A credit inquiry is logged when someone, either an individual or a business, requests the credit history from one of the three main credit repositories of Equifax, Experian and TransUnion. Credit inquiries are also play a part when calculating a credit score.
But there can be concerns when there are several inquiries within a short period of time but at other times these additional inquiries don’t have an impact, even when applying for a mortgage.
There are two basic types of inquiries, a soft inquiry and a hard inquiry.
A soft inquiry is certainly a request to review credit but it’s one that is made by a third party prior to offering someone the opportunity to apply for credit. When someone receives a solicitation in the mail from a credit card company, the company previously took a quick look at a credit report to see if that person is eligible to apply.
A soft inquiry can also come from a potential employer. A soft inquiry isn’t associated with a direct request for a credit account. Consumers who get a free copy of their credit report each year, that’s considered a soft inquiry. A soft inquiry will have no affect on a credit score.
A hard inquiry on the other hand will impact a score. A single request for credit won’t hit credit scores hardly at all, especially if the request is an isolated one. But what does affect scores as it relates to inquiries is when multiple requests for credit within a shortened period of time and for different types of credit.
For instance, someone applies for three revolving credit cards at the same time in addition to a department store card. Credit score algorithms see this as a red flag as it could indicate the individual is soon heading into some financial worries and is looking to establish some new credit lines to help ward off any potential money problems. That’s when multiple inquiries matter.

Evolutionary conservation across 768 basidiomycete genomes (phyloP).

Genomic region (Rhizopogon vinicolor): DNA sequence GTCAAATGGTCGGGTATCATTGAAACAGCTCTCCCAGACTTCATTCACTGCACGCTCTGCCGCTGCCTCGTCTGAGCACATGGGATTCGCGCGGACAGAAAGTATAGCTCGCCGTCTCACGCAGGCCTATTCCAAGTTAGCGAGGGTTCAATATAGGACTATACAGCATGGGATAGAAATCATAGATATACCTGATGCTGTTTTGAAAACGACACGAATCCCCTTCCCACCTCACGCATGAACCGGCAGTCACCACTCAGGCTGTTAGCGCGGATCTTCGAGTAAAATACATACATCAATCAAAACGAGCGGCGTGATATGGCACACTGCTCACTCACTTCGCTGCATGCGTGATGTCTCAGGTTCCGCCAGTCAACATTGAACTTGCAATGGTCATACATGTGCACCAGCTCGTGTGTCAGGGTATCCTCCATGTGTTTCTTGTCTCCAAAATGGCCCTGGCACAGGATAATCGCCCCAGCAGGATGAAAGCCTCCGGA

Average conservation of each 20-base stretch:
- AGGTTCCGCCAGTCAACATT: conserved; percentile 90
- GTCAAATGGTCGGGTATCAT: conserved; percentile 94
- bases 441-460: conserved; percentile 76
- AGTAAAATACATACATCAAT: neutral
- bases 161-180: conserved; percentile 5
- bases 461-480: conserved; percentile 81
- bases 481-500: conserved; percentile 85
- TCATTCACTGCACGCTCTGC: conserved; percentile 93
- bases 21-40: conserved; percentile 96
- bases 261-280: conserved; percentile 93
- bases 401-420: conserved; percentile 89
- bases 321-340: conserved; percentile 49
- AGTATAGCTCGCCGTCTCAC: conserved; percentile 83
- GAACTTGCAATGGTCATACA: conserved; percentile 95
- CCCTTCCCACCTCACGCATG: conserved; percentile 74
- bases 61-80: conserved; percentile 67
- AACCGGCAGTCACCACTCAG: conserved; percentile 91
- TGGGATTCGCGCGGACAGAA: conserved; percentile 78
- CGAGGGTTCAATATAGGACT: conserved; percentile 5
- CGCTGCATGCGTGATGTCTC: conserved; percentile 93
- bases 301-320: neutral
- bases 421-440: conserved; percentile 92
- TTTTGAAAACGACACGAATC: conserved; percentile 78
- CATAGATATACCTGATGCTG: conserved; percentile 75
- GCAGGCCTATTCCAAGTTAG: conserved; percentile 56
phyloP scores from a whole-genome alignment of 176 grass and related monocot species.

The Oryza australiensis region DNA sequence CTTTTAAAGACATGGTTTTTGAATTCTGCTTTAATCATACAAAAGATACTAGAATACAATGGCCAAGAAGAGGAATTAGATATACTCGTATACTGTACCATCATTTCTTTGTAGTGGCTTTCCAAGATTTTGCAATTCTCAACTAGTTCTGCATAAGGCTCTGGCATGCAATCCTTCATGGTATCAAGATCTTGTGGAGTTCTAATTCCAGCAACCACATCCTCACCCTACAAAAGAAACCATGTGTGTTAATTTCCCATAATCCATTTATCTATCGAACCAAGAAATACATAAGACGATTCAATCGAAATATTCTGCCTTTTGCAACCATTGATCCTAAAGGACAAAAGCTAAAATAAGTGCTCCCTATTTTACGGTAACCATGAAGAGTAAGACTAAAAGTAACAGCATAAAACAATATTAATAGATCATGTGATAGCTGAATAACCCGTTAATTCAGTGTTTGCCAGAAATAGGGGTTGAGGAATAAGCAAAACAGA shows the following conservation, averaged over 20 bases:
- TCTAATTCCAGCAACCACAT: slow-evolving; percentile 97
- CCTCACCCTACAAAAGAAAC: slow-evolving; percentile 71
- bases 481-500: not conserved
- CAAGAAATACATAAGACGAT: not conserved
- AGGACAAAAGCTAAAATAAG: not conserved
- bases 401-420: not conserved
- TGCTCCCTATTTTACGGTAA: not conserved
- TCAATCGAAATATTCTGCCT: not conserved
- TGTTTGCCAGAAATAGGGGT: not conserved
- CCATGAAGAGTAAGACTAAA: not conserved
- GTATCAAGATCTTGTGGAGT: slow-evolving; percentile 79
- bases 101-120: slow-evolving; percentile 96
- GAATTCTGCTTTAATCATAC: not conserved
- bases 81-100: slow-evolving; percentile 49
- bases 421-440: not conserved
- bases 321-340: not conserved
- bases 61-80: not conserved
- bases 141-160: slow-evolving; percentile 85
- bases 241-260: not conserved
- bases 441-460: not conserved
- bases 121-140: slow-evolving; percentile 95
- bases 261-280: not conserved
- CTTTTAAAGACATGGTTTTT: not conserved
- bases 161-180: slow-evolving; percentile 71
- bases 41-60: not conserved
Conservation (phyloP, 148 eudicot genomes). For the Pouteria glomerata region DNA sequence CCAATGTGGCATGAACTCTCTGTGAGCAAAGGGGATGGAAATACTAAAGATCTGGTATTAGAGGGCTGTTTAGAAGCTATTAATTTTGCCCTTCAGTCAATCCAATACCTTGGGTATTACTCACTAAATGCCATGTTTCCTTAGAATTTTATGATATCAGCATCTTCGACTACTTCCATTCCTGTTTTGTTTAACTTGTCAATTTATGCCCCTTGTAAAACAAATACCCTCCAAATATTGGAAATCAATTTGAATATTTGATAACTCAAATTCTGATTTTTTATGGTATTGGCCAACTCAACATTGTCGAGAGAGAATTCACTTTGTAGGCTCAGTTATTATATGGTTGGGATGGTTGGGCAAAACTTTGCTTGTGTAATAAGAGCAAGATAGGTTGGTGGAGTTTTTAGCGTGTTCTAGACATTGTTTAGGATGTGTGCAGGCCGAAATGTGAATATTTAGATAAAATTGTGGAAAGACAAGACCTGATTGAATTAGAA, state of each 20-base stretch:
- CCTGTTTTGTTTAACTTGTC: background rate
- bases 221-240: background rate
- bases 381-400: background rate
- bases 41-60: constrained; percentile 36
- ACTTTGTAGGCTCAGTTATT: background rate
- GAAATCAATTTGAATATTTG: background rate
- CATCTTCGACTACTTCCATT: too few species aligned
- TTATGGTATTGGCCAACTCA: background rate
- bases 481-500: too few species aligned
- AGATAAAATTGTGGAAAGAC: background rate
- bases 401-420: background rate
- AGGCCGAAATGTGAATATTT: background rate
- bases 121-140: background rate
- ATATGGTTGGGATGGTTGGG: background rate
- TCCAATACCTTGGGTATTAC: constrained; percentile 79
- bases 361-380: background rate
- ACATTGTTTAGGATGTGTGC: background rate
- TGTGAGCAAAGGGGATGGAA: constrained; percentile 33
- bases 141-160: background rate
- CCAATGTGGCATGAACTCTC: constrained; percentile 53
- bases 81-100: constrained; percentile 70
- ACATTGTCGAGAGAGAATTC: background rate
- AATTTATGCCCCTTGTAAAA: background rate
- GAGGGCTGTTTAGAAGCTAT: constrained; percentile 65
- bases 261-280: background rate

Consumers however can be confused regarding multiple inquiries. After a little online research, they can read up on what improves and harms credit scores, and multiple credit inquiries are one of the bad ones. But that’s not necessarily the case as it relates to home loans.
Let’s say someone has applied for a mortgage. But after two weeks the applicant hasn’t heard from the loan officer. No correspondence, no return phone calls, just a lot of unanswered voice mails. Thinking that applying for a mortgage with another company would trigger another hard inquiry, the applicant just sits tight and prays the loan will go through and close on time. However, that doesn’t have to be the case.
The Consumer Financial Protection Bureau, or CFPB, has established guidelines as it relates to credit inquiries. With a mortgage, a consumer can in fact apply with a new lender and have a new credit report pulled with no effect on scores whatsoever. How? The rules state as long as the inquiry is made for the same purpose (buying a home or refinancing a mortgage) and made with a 45 day period, the additional inquiry is benign. There is only an issue if an application was made, the loan not closed and applying again four or five months later. But if a new request for a mortgage is made within that 45 day window, no harm and no foul.